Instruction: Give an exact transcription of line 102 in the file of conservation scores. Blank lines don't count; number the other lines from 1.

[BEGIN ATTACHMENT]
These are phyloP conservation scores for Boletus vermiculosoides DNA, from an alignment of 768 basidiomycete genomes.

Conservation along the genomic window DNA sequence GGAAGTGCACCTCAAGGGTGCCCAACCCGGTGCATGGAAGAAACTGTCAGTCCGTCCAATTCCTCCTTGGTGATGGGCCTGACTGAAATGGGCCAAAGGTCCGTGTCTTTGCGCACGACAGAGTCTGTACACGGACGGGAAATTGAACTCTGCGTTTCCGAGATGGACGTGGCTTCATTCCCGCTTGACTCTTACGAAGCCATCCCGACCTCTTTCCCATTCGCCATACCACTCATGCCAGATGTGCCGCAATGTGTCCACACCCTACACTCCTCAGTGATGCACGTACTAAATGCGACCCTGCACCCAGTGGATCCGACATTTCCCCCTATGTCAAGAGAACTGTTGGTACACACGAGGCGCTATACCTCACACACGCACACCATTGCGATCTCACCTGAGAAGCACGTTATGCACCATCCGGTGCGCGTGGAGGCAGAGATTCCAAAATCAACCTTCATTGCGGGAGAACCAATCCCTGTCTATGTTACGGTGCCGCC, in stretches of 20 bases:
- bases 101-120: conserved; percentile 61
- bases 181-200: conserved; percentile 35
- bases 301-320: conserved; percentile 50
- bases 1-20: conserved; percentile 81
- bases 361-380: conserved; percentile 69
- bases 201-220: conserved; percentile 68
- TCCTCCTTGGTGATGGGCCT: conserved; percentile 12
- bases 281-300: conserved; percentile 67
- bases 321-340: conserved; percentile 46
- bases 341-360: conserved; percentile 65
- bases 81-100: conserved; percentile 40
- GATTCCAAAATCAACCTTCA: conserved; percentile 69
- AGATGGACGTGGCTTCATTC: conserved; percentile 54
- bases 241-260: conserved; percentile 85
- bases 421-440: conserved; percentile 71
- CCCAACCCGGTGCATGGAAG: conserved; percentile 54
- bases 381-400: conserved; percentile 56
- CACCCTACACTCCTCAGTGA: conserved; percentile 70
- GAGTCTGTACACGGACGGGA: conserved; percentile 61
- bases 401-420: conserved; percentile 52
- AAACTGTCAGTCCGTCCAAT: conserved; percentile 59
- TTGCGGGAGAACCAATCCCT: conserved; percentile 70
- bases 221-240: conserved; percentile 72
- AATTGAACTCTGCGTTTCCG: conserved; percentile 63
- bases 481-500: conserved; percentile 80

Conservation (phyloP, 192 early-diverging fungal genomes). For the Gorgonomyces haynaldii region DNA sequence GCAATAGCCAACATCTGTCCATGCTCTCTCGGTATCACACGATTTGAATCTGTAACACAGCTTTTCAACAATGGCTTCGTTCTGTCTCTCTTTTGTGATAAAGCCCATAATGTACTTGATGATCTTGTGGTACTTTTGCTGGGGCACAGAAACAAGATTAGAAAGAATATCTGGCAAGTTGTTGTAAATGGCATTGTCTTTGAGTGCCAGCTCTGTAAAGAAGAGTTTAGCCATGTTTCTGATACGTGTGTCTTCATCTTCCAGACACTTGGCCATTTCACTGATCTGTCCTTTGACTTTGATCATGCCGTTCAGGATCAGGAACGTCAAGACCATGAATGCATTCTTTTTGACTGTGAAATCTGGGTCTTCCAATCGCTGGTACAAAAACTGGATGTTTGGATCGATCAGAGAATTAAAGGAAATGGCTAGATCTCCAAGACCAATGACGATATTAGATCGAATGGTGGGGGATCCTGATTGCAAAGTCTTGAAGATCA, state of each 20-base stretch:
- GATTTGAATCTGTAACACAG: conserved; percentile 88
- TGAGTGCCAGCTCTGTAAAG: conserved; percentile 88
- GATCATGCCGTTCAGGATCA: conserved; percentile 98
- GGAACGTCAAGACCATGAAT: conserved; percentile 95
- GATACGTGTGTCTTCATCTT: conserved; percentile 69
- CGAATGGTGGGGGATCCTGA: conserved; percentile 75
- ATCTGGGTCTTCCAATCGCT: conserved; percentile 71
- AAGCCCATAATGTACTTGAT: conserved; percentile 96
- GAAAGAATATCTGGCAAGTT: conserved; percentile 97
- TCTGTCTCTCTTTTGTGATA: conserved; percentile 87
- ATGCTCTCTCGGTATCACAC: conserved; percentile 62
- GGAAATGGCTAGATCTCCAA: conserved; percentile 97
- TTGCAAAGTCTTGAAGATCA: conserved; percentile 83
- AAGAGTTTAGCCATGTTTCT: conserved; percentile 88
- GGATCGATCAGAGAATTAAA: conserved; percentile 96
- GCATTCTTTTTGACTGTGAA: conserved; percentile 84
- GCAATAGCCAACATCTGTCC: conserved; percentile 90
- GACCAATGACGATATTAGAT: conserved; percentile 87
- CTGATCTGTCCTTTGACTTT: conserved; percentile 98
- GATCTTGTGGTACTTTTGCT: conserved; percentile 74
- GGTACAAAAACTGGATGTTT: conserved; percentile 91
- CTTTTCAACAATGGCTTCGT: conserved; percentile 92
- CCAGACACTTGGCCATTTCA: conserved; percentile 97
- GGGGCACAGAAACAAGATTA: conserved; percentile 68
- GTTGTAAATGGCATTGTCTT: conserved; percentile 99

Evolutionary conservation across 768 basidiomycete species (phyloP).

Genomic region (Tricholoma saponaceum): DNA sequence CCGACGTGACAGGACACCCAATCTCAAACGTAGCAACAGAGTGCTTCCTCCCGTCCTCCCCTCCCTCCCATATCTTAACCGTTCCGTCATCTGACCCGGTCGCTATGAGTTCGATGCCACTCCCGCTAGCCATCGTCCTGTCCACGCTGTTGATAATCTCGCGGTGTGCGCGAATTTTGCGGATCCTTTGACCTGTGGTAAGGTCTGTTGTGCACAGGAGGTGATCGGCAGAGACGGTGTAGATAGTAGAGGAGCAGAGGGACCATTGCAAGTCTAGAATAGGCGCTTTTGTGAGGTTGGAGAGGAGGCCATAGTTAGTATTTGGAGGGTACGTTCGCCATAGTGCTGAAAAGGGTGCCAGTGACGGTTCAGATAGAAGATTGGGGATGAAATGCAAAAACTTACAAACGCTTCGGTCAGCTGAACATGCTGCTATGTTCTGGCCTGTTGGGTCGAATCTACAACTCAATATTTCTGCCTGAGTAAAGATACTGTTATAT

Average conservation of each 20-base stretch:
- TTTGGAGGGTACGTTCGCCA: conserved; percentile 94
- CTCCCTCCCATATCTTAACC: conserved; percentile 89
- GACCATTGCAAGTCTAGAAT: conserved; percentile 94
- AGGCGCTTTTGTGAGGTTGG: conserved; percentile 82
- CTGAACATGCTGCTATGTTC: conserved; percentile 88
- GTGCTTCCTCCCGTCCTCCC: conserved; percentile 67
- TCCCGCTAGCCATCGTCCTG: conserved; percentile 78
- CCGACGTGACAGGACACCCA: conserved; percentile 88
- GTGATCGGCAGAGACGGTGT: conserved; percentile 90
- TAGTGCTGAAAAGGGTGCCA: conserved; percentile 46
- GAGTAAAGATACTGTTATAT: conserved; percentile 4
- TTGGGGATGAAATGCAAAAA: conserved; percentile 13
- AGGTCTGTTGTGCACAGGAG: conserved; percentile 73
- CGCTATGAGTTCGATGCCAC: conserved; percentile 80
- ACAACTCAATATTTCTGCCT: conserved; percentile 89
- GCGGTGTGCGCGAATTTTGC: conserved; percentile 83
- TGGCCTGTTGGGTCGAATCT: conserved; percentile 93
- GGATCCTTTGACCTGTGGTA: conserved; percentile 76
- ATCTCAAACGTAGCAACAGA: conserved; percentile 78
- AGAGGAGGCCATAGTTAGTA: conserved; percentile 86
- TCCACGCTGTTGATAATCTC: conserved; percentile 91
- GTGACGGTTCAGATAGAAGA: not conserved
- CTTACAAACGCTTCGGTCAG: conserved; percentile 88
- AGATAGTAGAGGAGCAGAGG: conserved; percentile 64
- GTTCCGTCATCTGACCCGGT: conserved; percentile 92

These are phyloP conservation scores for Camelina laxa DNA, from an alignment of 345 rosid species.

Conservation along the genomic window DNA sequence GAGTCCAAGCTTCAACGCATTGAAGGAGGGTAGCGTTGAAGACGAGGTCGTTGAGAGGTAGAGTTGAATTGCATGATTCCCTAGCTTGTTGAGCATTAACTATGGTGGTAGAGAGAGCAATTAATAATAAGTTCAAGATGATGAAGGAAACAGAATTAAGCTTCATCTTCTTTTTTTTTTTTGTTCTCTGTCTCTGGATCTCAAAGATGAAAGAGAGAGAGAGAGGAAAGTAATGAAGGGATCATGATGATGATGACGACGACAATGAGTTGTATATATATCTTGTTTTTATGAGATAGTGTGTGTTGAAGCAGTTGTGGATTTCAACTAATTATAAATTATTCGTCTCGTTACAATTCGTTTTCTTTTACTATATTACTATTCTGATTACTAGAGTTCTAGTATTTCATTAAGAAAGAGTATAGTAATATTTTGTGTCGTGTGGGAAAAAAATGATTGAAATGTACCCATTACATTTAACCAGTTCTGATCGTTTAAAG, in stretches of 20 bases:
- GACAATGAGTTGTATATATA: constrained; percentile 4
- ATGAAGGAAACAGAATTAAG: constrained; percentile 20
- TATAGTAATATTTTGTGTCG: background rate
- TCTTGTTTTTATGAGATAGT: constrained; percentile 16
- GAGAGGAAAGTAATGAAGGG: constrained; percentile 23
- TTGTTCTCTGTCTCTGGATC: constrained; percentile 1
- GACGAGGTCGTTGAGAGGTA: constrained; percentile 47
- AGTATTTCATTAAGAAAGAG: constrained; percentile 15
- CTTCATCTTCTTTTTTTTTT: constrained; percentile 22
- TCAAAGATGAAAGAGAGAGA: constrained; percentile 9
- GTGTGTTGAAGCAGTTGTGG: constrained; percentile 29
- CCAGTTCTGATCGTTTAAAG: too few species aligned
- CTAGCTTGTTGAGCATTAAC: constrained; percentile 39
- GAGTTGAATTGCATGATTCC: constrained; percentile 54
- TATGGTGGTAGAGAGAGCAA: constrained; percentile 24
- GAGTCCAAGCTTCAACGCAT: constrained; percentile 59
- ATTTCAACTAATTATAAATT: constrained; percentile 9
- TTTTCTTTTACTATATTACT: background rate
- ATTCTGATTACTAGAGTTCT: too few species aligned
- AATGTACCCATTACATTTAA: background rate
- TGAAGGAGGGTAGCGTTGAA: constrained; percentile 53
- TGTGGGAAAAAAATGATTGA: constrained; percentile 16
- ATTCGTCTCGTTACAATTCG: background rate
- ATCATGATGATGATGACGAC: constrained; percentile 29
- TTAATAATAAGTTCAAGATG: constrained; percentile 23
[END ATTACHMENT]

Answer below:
- ATTCTGATTACTAGAGTTCT: too few species aligned